I was filled with great sadness upon reading that Sheila Lukins had passed away this week. She was 66, and had been diagnosed with brain cancer just 3 months ago.
Lukins’ most famous cookbook, the best-selling and hugely influential Silver Palate Cookbook, sits prominently on my bookshelf, an original edition “borrowed” from my mom. Its pages are dog-eared and worn; hand-written notes from the early 80’s fill the margins.
Tonight, a few friends will gather at my house for dinner and to watch Top Chef. I’ve been contemplating what to make… and now, having read Lukins’ obituary, it seems only too obvious.
The always delicious and timelessly classic chicken marbella.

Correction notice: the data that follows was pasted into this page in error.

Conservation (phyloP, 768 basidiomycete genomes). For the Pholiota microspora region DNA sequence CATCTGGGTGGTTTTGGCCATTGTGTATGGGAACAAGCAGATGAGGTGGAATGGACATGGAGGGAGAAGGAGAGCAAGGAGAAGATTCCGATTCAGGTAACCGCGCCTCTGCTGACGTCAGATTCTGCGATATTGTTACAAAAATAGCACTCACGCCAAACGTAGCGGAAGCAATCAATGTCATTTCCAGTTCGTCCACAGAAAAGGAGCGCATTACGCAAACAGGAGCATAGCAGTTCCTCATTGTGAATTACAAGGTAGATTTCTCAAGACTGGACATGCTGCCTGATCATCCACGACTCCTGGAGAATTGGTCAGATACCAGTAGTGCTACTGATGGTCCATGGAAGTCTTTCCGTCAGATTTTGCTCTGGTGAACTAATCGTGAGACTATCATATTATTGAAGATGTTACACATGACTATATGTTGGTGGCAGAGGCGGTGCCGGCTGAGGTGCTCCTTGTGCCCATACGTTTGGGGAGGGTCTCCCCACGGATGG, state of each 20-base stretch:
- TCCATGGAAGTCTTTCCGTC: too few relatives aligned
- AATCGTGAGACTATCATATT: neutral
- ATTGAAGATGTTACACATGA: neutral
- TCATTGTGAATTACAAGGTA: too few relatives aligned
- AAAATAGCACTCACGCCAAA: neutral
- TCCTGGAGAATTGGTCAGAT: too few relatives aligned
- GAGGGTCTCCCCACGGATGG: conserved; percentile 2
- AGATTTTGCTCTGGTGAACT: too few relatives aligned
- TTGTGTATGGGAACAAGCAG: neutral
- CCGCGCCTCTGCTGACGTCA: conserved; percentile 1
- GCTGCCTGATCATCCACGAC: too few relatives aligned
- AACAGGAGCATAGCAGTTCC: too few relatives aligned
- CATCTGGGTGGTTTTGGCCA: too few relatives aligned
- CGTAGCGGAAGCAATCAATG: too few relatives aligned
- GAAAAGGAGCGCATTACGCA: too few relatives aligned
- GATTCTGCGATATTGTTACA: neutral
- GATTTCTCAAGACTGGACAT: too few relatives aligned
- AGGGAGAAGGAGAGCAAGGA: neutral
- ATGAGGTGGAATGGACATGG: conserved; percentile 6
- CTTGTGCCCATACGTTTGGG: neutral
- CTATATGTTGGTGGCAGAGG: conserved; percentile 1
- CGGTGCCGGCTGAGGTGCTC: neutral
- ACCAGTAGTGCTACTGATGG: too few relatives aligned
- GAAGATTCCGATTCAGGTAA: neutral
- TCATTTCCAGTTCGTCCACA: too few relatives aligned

Fortunately, Lukins’ recipes are forgiving and adaptable, as I’ll have to make some changes. I won’t have time to marinate it overnight, which is a marbella essential. And, since it’s nearly noon and I haven’t gone grocery shopping, I certainly won’t have time to follow my mom’s notes from 1983: “better warmed over next day. Very good at room temperature.” (And speaking of mom’s notes, I wonder if prunes will still be 32 cents… as she has fastidiously penciled-in.) no doubt, when my oven is set to 400 degrees for an hour in this smoke-filled Los Angeles heat, I’ll certainly wonder why I didn’t fire up the grill instead.
But, as we sit down to watch America’s future culinary leaders compete for the title of Top Chef, I really can’t think of any better way to honor such an influential cook who transformed America’s palate during the last three decades. A scrumptious bite of moist chicken, salty olives, and sweet, melt-in-your mouth prunes is the tastiest tribute I can image.